Wisconsin Gov. Scott Walker rose to national prominence in 2011 when the Republican waged -- and won -- a war against public employee unions in Wisconsin, and substantially restricted workers’ collective bargaining rights in the state. Now, with Walker a newly-declared presidential hopeful, unions are hoping to exact revenge.
Unions have failed at that task once already, when they came up short in an effort to recall him from office in 2012. And if they are aiming to be more successful in derailing Walker at the national level, they are keeping their plans close to the chest.
"To a lot of the country, Scott Walker is still a fresh face. ... So first and foremost people need to know who is he and what his agenda is."'
Michelle Ringuette, a senior official with the American Federation of Teachers, told msnbc that the union -- which represents 1.6 million members -- was “absolutely” going to get involved in the GOP primary process, specifically to target Walker. While AFT has not yet carved out a budget to take him on, Ringuette said paid ads -- in addition to field operations and public information campaigns -- are all on the table.
“To a lot of the country, Scott Walker is still a fresh face. He’s not really well known. So first and foremost people need to know who is he and what his agenda is,” said Ringuette, whose labor group recently endorsed Democratic front-runner Hillary Clinton for president.
Christina Brey, a spokeswoman for the Wisconsin Education Association Council -- the state affiliate of the National Education Association (the largest labor union in the country) -- said they too would “widen our message” against Walker. For starters, that means reaching out to partners and educators across state lines, largely through grassroots initiatives and social media.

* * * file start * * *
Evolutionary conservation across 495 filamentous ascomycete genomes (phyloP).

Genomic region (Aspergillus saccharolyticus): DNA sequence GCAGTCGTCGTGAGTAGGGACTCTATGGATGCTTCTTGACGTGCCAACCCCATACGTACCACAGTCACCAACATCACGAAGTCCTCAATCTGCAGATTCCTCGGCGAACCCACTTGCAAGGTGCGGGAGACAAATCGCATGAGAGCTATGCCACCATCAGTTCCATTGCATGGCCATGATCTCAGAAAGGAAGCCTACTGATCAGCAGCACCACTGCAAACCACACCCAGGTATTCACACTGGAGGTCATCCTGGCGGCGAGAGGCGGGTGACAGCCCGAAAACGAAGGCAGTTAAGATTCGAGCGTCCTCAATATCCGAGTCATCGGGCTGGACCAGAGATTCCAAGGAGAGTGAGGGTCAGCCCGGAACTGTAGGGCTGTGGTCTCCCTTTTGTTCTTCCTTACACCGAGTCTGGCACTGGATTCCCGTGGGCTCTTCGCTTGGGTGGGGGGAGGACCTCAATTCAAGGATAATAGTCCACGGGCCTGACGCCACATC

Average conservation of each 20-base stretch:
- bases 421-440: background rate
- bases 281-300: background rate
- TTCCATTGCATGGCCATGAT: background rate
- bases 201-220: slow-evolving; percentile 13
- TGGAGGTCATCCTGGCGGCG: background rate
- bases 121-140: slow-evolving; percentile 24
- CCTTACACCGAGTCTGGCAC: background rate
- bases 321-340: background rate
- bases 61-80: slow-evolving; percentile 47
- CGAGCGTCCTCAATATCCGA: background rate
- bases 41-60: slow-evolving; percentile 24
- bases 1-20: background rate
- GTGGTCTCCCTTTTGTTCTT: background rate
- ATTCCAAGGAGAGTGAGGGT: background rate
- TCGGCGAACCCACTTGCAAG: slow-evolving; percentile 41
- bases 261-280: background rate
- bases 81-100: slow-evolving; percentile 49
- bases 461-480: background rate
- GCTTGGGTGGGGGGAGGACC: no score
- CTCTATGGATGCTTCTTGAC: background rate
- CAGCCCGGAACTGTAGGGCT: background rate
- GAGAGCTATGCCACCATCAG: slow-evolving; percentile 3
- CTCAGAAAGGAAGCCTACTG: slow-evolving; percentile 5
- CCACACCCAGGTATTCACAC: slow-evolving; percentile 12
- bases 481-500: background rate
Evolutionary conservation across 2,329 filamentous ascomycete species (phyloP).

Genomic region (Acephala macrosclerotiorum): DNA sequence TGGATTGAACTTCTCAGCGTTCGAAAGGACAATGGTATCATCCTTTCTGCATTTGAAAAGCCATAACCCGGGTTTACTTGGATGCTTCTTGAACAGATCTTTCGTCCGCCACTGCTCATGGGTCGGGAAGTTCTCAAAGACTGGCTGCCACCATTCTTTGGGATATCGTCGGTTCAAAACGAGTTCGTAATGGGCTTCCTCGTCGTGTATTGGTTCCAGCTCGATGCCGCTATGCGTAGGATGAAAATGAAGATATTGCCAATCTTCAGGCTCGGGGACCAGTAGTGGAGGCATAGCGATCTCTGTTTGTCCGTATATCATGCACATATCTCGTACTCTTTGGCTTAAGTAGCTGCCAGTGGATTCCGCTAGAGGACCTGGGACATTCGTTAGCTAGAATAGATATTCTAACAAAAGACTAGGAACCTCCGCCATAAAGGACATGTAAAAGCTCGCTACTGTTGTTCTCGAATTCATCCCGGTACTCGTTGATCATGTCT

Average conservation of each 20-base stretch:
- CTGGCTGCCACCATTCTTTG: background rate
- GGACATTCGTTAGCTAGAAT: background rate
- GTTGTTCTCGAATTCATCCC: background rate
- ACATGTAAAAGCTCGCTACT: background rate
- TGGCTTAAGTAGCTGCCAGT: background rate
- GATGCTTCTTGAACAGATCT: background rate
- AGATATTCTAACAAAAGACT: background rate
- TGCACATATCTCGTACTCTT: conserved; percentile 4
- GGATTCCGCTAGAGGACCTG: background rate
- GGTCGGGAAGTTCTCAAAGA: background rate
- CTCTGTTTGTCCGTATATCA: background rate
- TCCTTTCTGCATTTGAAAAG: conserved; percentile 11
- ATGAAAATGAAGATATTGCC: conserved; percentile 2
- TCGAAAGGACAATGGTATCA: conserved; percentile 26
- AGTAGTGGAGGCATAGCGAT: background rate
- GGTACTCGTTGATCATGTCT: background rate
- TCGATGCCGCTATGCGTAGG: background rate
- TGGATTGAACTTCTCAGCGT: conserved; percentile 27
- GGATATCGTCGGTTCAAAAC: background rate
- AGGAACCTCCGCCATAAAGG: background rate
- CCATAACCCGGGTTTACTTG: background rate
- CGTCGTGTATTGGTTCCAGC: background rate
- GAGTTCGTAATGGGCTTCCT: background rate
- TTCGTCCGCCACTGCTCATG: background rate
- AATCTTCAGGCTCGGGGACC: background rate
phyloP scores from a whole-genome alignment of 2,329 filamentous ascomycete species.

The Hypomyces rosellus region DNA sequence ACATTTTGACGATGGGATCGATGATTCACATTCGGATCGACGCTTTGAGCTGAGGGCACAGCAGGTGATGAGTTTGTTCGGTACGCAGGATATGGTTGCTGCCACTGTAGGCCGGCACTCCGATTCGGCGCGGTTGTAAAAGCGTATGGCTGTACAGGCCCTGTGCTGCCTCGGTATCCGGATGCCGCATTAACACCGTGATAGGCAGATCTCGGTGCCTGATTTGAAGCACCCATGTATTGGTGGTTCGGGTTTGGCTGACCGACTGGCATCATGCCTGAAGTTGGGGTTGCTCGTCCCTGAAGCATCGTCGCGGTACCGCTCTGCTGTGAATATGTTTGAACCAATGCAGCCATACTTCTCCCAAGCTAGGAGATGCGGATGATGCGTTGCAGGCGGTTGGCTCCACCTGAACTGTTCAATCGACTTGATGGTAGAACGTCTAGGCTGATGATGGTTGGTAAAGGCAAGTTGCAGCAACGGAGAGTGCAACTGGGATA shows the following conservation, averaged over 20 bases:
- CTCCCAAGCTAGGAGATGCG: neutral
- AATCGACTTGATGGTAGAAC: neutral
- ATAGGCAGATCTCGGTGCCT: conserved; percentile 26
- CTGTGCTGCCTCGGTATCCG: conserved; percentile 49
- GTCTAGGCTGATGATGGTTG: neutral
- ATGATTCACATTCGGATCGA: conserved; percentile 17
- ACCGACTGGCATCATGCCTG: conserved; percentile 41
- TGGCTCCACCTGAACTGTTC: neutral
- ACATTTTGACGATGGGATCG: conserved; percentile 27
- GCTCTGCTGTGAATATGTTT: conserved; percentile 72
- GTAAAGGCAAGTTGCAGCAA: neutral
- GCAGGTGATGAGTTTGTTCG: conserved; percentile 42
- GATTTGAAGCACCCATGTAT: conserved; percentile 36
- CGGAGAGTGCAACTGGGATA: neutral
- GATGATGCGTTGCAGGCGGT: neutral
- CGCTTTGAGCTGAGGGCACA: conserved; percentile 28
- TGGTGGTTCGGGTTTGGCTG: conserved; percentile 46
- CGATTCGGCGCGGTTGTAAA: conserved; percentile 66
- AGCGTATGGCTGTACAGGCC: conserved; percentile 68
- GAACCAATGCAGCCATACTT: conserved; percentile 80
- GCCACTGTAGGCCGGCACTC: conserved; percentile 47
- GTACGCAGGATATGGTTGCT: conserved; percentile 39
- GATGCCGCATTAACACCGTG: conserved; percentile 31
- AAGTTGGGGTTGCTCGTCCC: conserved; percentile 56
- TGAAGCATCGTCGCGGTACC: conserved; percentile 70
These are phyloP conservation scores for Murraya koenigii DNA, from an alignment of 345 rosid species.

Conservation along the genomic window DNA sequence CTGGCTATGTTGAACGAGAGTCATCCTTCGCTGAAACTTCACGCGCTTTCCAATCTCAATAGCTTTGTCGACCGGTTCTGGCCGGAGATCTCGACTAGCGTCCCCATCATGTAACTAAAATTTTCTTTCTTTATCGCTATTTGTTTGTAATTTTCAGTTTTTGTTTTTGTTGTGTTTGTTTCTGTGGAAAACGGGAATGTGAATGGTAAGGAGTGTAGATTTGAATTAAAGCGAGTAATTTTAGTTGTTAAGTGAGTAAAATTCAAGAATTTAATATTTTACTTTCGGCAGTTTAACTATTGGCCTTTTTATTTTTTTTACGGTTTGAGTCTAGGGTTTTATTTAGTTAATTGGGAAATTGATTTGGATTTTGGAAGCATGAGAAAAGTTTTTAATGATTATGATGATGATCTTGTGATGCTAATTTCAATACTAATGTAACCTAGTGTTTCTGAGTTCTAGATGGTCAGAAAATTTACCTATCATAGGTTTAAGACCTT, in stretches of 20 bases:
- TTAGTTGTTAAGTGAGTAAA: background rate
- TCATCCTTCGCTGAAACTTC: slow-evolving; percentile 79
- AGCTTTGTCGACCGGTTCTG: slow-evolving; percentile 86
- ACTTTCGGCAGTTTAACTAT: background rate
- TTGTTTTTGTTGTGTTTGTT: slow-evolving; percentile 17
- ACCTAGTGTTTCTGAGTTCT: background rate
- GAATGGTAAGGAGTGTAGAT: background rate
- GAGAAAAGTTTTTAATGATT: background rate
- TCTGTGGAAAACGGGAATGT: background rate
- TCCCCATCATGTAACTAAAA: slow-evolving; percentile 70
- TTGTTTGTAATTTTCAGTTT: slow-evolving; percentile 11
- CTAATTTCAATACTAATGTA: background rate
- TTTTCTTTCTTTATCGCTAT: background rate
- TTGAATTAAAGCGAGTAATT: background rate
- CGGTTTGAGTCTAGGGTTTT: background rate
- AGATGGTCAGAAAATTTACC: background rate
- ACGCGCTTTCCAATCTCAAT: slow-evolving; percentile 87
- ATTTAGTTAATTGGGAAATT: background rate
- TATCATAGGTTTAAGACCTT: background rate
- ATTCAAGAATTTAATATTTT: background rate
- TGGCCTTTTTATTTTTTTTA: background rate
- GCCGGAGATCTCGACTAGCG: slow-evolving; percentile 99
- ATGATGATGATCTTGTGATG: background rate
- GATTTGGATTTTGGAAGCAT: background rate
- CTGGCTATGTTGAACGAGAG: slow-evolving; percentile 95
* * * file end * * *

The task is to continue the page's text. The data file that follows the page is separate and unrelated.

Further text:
One source in the labor community, who has been in coalition meetings with labor groups, said unions' targeting of Walker will focus on highlighting his economic record in a state that has struggled with job growth. That will also mean drawing comparisons to neighboring Minnesota, which is leading Wisconsin in practically every economic indicator – despite both states having similar manufacturing and farming building blocks, a history of organized labor, and electing new governors in 2010.
Big Labor's message is clear: Minnesota and its union-friendly Democratic governor are a success, while Wisconsin and its union-busting Republican governor are a disaster.
Other labor leaders have pounced on Walker's bid but haven't indicated what they might do to thwart it. “Scott Walker is a national disgrace,” AFL-CIO president Richard Trumka said in a blisteringly concise, six-word statement on Monday. Spokesman Josh Goldstein explained that when candidates like Walker decry the minimum wage, or when former Florida Gov. Jeb Bush said Americans should work longer hours, “they’re going to hear the backlash ... We’re not sitting on our hands while any candidates attack working people.”
Goldstein said targeted ads could be part of the game plan, but would not go into detail about the exact strategy or how much the group was willing to spend in the primary season.
Of course, Walker -- who is considered a top-tier candidate in the crowded GOP field -- frames his battles with labor as a badge of honor, not a liability. During his announcement speech on Monday, he proudly proclaimed “we took on the unions and won.”
He added, “My record shows that I know how to fight and win. Now, more than ever, we need a president who will fight and win for America.”
Walker was heralded as hero on the right after his very public union battle -- facing weeks-long demonstrations and thousands of protesters at the state capitol, becoming the first governor to survive a recall election, and signing legislation making Wisconsin a “right to work" state earlier this year. Walker’s union-busting has even earned him praise from the influential billionaire Koch brothers, Charles and David, who have hinted they will throw some of their considerable financial clout behind his candidacy.
But at the same time, Walker's stance could hurt him among white, working-class voters who are critical not only to victory in the general election, but who can be big factors in primaries throughout the rust and industrial belts. Those voters have trended Republican in recent years but haven't been confronted with a candidate as blatantly anti-labor as Walker.
“I think the broader question is if the children or grandchildren, of say assembly or auto workers, see this as particularly important," said Mordecai Lee, a political scientist at the University of Wisconsin-Milwaukee and former Democratic lawmaker.